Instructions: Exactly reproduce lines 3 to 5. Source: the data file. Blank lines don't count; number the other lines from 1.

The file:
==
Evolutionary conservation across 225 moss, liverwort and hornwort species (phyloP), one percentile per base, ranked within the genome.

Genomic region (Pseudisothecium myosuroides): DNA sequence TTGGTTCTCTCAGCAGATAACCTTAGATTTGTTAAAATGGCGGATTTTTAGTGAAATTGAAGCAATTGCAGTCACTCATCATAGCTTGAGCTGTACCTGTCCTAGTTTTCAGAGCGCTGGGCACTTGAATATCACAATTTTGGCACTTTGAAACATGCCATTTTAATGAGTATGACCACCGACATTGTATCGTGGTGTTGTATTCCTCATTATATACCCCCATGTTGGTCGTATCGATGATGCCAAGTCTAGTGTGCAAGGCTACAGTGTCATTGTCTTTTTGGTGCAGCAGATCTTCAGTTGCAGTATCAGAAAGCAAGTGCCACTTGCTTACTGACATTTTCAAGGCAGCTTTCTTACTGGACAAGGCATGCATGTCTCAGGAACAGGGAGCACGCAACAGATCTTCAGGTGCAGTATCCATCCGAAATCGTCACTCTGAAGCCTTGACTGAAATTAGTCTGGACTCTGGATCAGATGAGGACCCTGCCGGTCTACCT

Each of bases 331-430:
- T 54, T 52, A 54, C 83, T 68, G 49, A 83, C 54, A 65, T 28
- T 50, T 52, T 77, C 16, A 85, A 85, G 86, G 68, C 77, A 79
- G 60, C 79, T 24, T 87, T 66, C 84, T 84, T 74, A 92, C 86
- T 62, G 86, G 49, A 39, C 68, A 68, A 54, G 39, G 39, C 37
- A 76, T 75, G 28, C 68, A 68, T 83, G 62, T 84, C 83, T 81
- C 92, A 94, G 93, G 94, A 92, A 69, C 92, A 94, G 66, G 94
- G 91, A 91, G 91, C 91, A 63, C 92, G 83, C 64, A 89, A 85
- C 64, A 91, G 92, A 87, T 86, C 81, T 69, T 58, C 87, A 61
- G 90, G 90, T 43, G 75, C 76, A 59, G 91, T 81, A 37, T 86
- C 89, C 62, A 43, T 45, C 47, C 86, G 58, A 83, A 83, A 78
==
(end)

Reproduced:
Each of bases 331-430:
- T 54, T 52, A 54, C 83, T 68, G 49, A 83, C 54, A 65, T 28
- T 50, T 52, T 77, C 16, A 85, A 85, G 86, G 68, C 77, A 79